Three cups, one with coffee beans, second with ground coffee and the third with a coffee drink

How fair is Fairtrade coffee?

Ever wondered what puts the ‘fair’ in Fairtrade coffee? We spill the beans on how to tell if your favourite ‘fair trade’ brew is as ethical as it claims to be.

What is ‘fair trade’ coffee?

Every day we drink 2 billion cups of coffee worldwide. From mocha and macchiato to flat white and latte, the coffee market is worth tens of billions of pounds. It’s a lucrative business. However, with shoppers growing more and more conscious of where their food comes from, plenty of coffee brands are increasingly using words like ‘eco’, ‘ethical’, ‘sustainable’ and ‘fair’ to promote their products.

These claims are designed to reassure coffee lovers that their spending choices are having a positive social, economic and environmental impact. However, the bitter truth is that many of the 125 million people who depend on coffee for their livelihoods still don’t enjoy the standard of living that their hard work deserves.

The problem is, when it comes to coffee’s ethical credentials it can be hard to distinguish the good from the bad. For instance, when non-Fairtrade certified coffee suppliers label their product as ‘fair trade’, ‘ethically traded’ or ‘fairtrade’ – with a lowercase ‘f’ – without mentioning the name of an ethical certification scheme, it’s hard to tell what production standards they actually follow.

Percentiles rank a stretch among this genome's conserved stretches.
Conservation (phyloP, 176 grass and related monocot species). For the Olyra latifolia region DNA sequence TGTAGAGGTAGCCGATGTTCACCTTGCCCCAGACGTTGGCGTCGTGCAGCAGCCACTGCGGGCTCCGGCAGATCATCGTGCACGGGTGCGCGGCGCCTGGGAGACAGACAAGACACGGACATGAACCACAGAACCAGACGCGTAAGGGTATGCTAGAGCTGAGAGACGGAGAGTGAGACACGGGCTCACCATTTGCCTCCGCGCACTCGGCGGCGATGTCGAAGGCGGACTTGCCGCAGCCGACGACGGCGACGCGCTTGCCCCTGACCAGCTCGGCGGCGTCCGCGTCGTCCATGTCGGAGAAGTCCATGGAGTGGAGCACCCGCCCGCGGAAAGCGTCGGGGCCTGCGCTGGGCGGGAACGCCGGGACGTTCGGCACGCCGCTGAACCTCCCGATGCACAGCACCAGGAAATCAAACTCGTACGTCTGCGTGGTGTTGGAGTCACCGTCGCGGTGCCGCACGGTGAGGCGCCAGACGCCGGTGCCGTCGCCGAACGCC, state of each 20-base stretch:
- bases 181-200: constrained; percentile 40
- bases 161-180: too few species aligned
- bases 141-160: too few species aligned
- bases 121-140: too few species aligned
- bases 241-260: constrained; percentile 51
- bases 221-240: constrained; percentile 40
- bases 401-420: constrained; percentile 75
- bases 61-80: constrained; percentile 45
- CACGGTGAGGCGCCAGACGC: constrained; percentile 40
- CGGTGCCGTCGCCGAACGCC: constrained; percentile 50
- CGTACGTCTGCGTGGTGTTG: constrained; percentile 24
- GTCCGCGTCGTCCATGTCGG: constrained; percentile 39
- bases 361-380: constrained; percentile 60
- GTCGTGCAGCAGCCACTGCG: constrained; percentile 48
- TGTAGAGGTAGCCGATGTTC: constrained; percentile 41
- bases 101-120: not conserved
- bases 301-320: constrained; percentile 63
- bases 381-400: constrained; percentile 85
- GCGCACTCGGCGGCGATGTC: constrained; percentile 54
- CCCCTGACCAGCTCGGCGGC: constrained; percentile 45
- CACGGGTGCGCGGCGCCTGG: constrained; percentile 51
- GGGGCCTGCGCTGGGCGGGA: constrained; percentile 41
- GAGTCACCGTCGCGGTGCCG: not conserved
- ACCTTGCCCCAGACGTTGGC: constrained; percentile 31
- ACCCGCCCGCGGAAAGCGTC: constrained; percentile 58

Companies who use these claims on their packaging, websites or adverts aren’t obliged to meet any officially recognised standards, unlike companies who sell their coffee on Fairtrade terms. This makes it much harder for you, as the consumer, to trace the origins of the roast or understand how a company’s policies ensure fairness for the coffee farmers and workers who produced the beans.

How Fairtrade helps coffee farmers face challenges

Coffee farmers are currently facing multiple crises. First of all, many non-Fairtrade farmers receive very low prices for their crops that don’t cover their costs. Secondly, the climate crisis is a huge threat to those in low-income countries, despite them having contributed the least to the crisis. From more frequent and intense floods, droughts and storms, to the emergence of new pests and crop diseases, these harmful climate impacts mean farmers can lose entire harvests when disaster strikes. All this has been made worse by the Covid-19 pandemic which has disrupted production and sales, leaving farmers out of pocket.